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Trade Relations of the US and China in the Last Four Decades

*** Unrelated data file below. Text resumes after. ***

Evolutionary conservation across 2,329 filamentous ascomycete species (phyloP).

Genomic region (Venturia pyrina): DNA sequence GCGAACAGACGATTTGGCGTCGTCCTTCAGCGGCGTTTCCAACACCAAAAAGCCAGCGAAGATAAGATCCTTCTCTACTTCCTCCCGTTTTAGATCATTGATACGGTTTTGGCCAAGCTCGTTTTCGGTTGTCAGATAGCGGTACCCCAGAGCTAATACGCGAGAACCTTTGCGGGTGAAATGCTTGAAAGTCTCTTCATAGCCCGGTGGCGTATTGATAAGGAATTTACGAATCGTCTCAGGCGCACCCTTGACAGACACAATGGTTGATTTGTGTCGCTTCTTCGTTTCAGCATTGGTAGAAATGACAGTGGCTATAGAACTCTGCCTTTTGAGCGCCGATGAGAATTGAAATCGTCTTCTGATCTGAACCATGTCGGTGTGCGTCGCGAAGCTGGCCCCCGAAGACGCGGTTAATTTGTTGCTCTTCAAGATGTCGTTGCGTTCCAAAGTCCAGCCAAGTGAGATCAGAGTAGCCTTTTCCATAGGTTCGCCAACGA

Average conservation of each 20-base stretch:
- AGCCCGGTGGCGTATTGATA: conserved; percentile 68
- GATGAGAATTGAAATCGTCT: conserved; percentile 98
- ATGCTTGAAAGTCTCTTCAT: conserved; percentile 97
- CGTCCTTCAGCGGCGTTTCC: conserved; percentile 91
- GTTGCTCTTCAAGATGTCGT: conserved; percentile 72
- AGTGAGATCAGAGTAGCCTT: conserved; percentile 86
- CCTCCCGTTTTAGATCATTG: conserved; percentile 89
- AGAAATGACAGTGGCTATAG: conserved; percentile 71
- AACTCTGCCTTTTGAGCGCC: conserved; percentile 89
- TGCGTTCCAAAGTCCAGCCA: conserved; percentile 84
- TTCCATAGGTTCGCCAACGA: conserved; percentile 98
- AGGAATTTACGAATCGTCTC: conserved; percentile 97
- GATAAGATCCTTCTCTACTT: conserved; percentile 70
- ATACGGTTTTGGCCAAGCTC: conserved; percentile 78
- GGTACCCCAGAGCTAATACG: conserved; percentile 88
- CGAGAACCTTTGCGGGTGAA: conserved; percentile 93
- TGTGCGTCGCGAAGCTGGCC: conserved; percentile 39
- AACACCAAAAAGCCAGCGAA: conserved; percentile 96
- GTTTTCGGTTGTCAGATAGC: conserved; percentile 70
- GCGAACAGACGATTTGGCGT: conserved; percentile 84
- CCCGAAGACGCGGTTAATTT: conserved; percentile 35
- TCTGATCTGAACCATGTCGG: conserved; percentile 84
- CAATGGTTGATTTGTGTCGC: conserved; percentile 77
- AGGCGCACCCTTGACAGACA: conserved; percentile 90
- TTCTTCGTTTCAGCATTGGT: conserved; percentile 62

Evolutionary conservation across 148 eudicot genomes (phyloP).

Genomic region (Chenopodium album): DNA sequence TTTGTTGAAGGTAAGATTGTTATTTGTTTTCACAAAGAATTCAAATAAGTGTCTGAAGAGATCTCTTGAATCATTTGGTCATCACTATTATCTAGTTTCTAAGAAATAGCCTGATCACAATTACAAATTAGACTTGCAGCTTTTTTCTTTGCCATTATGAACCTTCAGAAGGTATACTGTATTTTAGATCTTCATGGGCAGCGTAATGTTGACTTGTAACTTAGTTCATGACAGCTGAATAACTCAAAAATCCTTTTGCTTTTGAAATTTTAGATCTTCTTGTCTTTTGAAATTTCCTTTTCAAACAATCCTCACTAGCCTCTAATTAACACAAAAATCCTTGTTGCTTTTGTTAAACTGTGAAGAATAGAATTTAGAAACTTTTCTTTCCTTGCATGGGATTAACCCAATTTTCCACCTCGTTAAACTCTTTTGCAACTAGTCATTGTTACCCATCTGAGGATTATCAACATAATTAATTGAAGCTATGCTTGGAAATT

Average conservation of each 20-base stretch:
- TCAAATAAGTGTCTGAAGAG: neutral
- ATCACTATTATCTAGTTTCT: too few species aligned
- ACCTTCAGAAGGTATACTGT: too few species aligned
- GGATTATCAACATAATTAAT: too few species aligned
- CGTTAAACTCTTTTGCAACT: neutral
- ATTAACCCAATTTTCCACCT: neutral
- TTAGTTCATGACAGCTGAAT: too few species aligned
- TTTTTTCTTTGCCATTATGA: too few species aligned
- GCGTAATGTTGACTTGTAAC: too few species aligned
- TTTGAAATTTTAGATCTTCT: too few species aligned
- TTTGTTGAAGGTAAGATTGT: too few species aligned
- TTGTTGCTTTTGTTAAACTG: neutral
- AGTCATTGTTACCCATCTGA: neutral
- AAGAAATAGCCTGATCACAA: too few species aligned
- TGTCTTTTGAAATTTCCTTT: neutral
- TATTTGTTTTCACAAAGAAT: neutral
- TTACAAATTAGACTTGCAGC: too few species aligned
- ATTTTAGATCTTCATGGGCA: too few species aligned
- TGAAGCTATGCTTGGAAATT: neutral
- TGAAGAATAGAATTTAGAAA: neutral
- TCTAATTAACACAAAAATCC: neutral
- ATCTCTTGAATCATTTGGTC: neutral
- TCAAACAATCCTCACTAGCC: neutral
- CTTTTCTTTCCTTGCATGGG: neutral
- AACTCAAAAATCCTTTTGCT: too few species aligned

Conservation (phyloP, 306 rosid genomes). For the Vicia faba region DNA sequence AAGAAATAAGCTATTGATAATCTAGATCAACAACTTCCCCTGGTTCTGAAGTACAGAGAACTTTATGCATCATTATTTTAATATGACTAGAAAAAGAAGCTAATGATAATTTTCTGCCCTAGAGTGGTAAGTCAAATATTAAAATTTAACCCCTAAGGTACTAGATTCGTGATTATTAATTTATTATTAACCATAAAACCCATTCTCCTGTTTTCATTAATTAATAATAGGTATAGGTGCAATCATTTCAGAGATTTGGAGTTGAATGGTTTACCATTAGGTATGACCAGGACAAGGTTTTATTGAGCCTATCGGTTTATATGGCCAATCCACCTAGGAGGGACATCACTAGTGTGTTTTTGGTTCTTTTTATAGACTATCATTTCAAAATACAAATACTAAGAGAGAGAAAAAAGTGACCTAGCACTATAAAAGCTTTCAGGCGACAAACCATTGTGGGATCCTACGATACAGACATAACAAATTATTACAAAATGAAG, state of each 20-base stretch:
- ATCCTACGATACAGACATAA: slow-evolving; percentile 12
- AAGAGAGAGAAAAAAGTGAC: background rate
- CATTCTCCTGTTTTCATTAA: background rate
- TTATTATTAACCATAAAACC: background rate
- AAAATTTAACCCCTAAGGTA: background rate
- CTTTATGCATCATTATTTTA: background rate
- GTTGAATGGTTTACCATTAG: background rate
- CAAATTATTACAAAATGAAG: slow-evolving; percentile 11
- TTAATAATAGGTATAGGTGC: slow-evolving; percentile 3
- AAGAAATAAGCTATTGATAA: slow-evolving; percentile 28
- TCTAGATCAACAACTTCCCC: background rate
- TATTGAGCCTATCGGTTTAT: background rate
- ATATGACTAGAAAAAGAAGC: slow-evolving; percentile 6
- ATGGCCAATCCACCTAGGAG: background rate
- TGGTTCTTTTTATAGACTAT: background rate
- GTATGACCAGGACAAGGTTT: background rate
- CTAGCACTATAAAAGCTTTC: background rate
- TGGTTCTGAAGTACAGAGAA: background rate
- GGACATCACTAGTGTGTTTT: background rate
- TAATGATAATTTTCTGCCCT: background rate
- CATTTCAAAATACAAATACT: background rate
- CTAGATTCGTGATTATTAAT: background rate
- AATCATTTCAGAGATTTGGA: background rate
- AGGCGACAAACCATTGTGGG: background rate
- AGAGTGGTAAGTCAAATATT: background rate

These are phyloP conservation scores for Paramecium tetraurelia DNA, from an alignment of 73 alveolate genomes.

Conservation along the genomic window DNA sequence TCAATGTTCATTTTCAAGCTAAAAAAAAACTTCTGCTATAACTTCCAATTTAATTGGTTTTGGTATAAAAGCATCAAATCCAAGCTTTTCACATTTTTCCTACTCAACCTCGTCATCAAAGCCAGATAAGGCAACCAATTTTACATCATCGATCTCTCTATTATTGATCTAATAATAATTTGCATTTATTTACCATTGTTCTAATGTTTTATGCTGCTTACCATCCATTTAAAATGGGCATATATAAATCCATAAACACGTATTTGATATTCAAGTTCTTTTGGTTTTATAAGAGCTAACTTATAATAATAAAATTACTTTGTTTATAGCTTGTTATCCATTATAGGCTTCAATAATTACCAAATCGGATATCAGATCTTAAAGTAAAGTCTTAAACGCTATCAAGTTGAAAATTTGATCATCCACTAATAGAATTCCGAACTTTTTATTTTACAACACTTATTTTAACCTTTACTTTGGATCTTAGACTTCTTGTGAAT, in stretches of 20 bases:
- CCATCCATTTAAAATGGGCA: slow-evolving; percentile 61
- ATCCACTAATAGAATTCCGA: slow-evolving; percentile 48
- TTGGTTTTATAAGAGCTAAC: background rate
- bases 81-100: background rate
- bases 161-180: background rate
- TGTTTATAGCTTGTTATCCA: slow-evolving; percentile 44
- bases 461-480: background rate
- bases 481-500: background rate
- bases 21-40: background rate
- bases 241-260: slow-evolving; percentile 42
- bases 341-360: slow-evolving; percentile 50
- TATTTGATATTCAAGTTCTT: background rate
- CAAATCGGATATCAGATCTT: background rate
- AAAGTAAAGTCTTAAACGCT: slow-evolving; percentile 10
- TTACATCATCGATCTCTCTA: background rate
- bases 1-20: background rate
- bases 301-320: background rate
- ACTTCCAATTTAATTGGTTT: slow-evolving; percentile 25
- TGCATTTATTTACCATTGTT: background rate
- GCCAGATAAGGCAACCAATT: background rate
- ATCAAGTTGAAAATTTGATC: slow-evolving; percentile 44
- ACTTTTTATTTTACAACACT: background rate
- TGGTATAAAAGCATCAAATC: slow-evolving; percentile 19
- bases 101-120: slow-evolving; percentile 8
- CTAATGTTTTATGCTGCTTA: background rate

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The United States and Chinese trade relation dates back in the year 1971 when these two countries re-opened doors to each other (DoS). Though the relationship of these two economies has been seen to be somewhat un-easy especially due to their recurring trade wars, there have been some significant milestones of mutually beneficial relationship. According to USSB, the trading volume from the year 1971 has significantly been on the rise both in terms of Exports and imports; up to to levels of US Dollars 532.2 Billion in 2012 from a low of US Dollars 4.7 in million in 1972. In a recent wave of discussion on CNBC of how the “Trade gap between these two giants has cost the United States a whooping US Dollars 37 Billion in wages”. The increasing deficit between the two giants has been linked to the loss of wages up to the highs of US Dollars 37 Million in the year 2011 (Holliday). The study conducted by the Economic Policy Institute (EPI) suggests that over 2.7 million jobs have been lost within the United States from the year 2001 to 2011. The most affected industry is the Manufacturing sector. The study also suggested that the displaced employees upon getting other jobs in non-trade related industries lost over US Dollars 13,504.00 per worker which on average amounted to US Dollars 37 Billion (Holliday). These deficits have been seen to harm the working American families especially those that are within the most affected sectors like manufacturing. These trade relations have been affected by the strained quarrels over China’s alleged manipulation of its currency and usage of industry-subsidies which are deemed illegal. This has triggered the argument within the American government that it is out of these malpractices that the United ... ... middle of paper ... ...r un-Making the entire global economic system that initially was designed and dominated by the United States since World War Two. Works Cited Holliday, Katie. “Trade gap with China costs the US $37 billion in wages”. CNBC. 2013. Web. 14 Nov. 2013. The Heritage Foundation. “The Complicated History of U.S. Relations with China”. THF: Leadership for America. 2012. Web. 10 Nov. 2013. United Sates Sensus Bureau (USSB). “Trade in Goods with China.” Foreign Trade. 2013. Web. 14 Nov. 2013 U.S. Department of State (DoS). “CHRONOLOGY OF U.S.-CHINA RELATIONS, 1784-2000.” Office of the Historian. 2000. Web. 14 Nov. 2013
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